As promised, President Barack Obama announced actions that Washington is taking against Russia in response to Russian hackers' interference in the presidential election. While the public may never know of all the actions that President Obama ordered, some of the sanctions have been announced, including the expulsion of 35 Russian operatives from the United States, the Guardian reported.

The operatives are being given 72 hours to leave the U.S. Russian compounds in New York and Maryland will also be shut down, per the president's executive order

In a statement about the sanctions, Obama said, "All Americans should be alarmed by Russia’s actions... [the hacks] could only have been directed by the highest levels of the Russian government," The Hill reports. The president also stated, "Our diplomats have experienced an unacceptable level of harassment in Moscow by Russian security services and police over the last year. Such activities have consequences." Additional actions, Obama added, will continue "at a time and place of our choosing, some of which will not be publicized." A spokesperson for Russian President Vladimir Putin said Moscow "regrets" the sanctions and will consider "retaliatory measures," the Associated Press reported.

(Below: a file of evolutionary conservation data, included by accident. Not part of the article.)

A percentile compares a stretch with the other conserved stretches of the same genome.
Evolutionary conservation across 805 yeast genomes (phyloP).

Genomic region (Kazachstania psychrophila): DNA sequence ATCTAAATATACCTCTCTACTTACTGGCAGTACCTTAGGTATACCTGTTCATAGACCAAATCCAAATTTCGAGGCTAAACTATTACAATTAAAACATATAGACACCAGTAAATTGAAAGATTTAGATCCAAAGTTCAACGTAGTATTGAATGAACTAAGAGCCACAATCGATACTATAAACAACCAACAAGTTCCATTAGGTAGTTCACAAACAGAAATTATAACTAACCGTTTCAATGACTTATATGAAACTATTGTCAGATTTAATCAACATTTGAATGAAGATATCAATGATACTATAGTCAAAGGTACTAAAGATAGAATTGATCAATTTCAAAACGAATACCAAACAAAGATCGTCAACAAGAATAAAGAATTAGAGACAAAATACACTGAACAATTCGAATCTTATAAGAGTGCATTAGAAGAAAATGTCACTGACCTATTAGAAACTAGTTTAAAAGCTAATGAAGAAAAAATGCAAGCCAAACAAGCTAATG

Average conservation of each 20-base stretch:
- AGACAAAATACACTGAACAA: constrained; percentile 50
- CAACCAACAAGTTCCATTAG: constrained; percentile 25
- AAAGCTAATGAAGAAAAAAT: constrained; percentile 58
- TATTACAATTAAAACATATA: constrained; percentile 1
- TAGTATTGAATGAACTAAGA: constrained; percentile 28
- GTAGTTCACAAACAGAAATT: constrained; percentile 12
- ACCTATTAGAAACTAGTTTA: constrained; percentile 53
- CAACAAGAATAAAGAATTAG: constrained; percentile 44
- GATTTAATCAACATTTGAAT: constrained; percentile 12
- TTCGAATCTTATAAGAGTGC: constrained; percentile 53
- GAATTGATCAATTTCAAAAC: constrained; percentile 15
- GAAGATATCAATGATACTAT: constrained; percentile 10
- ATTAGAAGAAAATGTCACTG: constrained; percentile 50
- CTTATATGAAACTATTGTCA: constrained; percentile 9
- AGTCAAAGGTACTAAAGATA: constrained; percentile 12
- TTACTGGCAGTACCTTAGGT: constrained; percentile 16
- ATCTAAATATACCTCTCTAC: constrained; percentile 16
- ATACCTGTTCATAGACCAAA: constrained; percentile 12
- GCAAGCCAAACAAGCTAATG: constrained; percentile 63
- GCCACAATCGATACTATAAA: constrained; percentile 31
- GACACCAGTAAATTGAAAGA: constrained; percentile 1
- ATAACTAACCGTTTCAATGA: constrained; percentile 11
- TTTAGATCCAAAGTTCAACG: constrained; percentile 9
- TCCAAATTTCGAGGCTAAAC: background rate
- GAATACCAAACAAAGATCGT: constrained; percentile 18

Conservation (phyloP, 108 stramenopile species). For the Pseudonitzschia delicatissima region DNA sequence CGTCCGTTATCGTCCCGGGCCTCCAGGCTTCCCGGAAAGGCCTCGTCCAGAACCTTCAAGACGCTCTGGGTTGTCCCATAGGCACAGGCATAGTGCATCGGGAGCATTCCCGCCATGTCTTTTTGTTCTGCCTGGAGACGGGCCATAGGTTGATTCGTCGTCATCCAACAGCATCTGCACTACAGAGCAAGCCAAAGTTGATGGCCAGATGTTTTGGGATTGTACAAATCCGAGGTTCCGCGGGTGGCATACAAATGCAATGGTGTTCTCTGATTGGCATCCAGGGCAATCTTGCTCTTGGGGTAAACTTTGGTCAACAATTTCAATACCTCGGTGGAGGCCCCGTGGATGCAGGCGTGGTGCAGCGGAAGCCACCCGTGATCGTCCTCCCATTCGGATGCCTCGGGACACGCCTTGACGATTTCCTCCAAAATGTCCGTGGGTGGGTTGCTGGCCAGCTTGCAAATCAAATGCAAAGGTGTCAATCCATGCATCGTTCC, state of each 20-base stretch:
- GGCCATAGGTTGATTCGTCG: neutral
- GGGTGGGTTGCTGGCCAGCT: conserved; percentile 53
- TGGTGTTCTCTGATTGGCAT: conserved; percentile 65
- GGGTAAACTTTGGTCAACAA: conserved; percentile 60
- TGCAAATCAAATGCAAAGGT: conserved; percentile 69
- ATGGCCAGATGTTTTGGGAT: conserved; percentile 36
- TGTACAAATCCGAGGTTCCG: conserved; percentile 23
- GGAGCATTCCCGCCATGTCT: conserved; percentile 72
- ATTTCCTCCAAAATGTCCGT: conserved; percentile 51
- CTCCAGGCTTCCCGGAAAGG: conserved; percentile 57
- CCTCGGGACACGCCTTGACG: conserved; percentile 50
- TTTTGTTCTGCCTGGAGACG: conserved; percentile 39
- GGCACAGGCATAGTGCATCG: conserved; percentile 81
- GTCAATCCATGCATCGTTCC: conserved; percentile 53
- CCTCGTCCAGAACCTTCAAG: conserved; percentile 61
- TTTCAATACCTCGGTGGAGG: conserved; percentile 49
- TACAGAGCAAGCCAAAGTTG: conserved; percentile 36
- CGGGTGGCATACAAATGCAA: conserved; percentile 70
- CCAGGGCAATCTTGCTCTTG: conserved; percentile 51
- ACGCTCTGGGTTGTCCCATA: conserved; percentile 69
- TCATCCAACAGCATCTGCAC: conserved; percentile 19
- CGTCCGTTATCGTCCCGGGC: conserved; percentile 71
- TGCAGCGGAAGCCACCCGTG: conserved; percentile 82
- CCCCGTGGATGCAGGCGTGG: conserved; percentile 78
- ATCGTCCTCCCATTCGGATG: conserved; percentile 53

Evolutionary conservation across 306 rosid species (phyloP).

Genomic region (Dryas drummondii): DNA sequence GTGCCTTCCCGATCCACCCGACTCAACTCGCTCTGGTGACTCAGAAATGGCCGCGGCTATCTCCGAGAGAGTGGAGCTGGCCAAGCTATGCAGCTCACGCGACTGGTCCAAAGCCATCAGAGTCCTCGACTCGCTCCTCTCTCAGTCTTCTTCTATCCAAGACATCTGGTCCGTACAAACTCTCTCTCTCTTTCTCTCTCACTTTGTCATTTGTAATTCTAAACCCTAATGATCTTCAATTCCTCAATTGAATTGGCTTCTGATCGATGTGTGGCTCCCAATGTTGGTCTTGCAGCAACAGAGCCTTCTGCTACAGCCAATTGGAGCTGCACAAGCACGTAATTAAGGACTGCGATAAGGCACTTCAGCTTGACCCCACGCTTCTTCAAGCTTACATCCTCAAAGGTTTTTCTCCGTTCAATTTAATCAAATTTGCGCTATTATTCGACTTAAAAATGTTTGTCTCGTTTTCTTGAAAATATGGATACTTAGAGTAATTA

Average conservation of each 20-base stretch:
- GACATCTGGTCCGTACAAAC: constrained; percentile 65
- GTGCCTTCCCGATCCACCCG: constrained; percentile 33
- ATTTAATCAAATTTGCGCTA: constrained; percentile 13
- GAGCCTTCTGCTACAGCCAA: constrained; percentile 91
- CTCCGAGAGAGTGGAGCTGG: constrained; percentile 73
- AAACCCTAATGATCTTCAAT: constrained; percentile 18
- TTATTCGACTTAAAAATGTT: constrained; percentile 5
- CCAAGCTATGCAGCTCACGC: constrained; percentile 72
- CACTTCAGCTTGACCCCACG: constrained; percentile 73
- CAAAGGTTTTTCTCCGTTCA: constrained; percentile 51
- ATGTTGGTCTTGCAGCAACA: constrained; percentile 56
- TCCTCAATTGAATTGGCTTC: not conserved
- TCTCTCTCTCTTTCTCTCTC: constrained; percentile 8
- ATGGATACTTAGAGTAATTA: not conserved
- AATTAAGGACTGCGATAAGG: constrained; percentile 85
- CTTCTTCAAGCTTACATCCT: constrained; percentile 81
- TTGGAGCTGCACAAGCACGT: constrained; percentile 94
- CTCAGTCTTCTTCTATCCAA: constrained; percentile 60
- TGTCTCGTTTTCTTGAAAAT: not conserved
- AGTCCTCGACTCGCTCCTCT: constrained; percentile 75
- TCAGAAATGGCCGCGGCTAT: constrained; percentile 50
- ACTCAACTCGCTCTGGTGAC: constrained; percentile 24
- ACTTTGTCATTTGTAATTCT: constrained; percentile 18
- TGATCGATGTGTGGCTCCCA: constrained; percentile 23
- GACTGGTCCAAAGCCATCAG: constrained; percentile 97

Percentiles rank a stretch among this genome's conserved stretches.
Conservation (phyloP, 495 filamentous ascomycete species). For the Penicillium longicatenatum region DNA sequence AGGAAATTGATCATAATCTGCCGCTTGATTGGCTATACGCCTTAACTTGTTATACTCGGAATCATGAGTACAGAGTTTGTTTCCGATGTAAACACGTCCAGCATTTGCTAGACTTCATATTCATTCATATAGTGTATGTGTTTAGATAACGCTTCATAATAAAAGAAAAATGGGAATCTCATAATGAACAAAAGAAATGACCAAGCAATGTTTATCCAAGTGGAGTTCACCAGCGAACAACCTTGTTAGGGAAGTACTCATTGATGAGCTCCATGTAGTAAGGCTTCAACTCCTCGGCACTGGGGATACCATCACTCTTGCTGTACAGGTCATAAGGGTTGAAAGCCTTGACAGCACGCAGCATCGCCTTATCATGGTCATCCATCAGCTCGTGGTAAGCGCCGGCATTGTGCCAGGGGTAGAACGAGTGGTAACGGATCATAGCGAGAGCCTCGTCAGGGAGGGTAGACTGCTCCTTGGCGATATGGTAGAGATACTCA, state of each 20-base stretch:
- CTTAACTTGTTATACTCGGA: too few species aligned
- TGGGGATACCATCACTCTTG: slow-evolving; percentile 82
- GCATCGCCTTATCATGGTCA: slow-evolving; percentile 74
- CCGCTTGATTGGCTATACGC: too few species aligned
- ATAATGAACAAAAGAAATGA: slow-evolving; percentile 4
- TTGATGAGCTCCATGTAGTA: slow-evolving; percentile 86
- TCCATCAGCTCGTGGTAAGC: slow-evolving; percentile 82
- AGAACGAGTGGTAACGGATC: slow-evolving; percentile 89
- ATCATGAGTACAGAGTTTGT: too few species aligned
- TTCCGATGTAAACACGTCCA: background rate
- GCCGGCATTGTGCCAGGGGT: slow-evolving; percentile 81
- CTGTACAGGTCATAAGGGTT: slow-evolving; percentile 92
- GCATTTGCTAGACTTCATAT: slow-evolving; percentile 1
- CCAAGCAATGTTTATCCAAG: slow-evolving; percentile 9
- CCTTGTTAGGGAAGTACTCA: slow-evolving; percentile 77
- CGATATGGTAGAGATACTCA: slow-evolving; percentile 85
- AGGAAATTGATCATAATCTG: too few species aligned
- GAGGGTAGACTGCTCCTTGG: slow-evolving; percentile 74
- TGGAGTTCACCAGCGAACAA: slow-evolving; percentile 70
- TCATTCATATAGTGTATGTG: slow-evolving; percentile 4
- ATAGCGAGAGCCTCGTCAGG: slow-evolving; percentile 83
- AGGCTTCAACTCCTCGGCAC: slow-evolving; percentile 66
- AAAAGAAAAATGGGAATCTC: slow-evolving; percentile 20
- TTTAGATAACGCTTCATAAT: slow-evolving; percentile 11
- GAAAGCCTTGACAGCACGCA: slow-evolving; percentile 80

Trump on Wednesday delivered a vague statement on the complexity of computers when asked about the impending Russian sanctions. "I think that computers have complicated lives very greatly," he told reporters at his Mar-a-Lago resort, the Hill reported. "The whole age of computer has made it where nobody knows exactly what is going on."

In an official statement, he stated, “It’s time for our country to move on to bigger and better things. Nevertheless, in the interest of our country and its great people, I will meet with leaders of the intelligence community next week in order to be updated on the facts of this situation."

Over the summer, Trump said he hoped Russia would be successful in hacking Hillary Clinton's email and publishing their findings. Those statements, the New York Times reported at the time, meant the former Apprentice host was "essentially urging a foreign adversary to conduct cyberespionage against a former secretary of state."

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